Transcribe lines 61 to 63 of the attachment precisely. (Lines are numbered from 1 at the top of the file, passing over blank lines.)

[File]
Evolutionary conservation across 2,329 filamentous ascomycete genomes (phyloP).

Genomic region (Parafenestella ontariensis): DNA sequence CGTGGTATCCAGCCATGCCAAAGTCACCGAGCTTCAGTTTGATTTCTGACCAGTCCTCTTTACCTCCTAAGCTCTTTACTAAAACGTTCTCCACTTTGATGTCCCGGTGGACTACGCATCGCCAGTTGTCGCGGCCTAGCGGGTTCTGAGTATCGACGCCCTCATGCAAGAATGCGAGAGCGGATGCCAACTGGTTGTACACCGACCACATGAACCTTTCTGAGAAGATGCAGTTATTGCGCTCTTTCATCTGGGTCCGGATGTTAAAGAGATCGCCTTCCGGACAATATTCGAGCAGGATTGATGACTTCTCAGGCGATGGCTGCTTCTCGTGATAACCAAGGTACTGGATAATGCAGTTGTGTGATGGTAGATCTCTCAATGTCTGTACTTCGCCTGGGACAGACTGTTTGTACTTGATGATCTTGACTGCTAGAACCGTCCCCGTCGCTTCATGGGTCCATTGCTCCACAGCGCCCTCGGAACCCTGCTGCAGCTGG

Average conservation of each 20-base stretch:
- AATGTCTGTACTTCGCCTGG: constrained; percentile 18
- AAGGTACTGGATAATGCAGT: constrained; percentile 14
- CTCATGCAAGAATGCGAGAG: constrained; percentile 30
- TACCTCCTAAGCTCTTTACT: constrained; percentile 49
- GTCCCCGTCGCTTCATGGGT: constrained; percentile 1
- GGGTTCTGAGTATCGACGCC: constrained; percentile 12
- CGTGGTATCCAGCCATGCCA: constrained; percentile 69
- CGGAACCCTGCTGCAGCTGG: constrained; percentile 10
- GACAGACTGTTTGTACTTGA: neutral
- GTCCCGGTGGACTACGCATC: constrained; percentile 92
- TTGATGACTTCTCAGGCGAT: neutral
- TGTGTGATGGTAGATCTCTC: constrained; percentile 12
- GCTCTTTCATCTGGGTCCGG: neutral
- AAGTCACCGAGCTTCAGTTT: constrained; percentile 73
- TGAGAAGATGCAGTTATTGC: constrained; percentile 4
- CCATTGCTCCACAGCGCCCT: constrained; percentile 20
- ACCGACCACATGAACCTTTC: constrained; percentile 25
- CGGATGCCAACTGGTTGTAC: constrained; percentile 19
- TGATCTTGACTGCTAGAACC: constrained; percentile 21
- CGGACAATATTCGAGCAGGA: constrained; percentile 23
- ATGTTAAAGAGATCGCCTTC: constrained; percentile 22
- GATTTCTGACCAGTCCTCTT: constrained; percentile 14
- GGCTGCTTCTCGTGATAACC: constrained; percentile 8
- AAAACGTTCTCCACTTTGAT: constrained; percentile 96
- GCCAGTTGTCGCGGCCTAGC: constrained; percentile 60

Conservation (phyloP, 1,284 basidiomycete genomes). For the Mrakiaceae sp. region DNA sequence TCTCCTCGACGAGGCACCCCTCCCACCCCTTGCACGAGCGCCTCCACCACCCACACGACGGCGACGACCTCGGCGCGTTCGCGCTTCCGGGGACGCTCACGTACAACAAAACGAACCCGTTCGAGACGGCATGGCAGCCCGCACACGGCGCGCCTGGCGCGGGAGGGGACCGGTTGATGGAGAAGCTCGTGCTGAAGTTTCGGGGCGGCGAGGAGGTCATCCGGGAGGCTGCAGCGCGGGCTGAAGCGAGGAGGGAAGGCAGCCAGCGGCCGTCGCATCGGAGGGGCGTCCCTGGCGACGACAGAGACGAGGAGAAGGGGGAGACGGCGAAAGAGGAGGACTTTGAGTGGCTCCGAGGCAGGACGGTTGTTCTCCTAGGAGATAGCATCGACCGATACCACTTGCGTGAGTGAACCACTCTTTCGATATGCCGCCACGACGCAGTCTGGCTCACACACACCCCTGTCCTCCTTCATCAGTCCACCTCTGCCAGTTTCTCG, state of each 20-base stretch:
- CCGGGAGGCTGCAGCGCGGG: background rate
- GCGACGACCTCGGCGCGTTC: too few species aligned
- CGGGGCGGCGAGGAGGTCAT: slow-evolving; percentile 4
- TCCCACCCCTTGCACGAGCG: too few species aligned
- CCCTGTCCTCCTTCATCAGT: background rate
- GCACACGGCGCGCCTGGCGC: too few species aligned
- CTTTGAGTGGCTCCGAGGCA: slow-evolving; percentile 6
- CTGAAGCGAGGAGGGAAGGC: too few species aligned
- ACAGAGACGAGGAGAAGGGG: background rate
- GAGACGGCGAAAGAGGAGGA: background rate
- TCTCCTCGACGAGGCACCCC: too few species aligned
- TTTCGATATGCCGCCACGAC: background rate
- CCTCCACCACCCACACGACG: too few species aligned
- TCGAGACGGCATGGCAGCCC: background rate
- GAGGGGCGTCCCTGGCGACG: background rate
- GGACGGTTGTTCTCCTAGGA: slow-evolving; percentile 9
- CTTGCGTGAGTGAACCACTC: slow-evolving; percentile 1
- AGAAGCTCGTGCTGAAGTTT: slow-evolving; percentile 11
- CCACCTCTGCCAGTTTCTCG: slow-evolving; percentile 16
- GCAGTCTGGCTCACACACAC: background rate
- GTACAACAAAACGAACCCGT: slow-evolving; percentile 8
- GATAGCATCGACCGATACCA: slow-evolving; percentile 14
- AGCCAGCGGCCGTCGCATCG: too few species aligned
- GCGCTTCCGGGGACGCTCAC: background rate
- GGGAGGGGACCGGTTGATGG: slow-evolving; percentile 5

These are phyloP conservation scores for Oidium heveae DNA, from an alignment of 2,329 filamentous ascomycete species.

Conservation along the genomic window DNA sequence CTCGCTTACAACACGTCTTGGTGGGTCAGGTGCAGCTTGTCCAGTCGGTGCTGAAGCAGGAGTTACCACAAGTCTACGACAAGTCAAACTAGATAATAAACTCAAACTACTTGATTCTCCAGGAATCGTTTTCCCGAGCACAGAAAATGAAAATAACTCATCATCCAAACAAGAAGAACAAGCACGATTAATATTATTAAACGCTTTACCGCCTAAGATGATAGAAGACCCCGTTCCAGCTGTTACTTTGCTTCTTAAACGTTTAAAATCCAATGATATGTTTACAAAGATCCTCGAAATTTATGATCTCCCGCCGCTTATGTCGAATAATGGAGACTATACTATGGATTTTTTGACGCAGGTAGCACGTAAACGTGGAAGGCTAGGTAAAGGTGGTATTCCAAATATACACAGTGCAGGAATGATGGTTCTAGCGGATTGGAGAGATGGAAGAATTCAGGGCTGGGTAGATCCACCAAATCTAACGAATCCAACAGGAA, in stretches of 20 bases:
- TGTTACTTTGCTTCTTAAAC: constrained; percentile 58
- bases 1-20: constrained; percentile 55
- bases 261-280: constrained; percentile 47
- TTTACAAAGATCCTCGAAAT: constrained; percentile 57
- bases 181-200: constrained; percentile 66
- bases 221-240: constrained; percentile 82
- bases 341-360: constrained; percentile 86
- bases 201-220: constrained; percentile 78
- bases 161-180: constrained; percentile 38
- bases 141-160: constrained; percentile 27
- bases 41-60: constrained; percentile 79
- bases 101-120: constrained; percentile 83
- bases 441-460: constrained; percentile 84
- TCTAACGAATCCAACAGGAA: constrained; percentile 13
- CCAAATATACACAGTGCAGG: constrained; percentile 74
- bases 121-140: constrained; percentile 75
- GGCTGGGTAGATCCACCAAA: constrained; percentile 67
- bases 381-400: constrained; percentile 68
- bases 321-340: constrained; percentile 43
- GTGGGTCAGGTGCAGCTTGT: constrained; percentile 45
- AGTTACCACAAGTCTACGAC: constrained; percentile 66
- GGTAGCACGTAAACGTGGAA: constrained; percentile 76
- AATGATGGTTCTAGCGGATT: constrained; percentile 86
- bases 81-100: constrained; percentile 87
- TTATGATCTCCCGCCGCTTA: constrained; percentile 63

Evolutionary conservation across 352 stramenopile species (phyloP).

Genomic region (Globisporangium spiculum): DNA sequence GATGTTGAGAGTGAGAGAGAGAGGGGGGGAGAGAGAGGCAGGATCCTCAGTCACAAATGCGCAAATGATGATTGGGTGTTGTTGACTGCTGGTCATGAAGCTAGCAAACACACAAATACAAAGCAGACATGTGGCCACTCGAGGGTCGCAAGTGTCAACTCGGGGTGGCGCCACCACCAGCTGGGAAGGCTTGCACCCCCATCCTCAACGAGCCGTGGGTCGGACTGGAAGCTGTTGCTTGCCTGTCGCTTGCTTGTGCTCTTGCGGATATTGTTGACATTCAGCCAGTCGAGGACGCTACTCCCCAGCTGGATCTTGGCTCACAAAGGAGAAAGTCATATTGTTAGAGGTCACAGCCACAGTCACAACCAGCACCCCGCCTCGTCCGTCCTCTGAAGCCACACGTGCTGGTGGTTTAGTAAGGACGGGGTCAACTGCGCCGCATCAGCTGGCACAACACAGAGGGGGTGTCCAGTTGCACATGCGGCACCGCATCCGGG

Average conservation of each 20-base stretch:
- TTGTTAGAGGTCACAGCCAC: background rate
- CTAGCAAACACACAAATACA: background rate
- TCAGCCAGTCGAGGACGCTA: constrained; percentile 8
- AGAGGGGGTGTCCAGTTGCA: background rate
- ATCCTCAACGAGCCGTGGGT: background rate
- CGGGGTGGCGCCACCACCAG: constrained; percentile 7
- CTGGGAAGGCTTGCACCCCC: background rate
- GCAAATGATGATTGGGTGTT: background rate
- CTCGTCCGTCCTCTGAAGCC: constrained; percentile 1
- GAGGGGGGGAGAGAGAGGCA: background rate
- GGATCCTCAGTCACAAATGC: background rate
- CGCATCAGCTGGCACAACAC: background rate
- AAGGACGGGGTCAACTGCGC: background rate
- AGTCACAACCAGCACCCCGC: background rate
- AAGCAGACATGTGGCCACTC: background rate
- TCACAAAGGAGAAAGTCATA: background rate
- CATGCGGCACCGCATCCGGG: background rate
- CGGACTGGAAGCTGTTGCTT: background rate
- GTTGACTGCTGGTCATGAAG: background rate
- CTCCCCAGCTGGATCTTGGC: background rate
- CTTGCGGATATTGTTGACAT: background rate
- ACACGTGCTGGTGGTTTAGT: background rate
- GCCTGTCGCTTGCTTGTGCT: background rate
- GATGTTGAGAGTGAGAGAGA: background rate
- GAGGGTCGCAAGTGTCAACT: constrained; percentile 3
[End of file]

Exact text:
- bases 181-200: constrained; percentile 66
- bases 221-240: constrained; percentile 82
- bases 341-360: constrained; percentile 86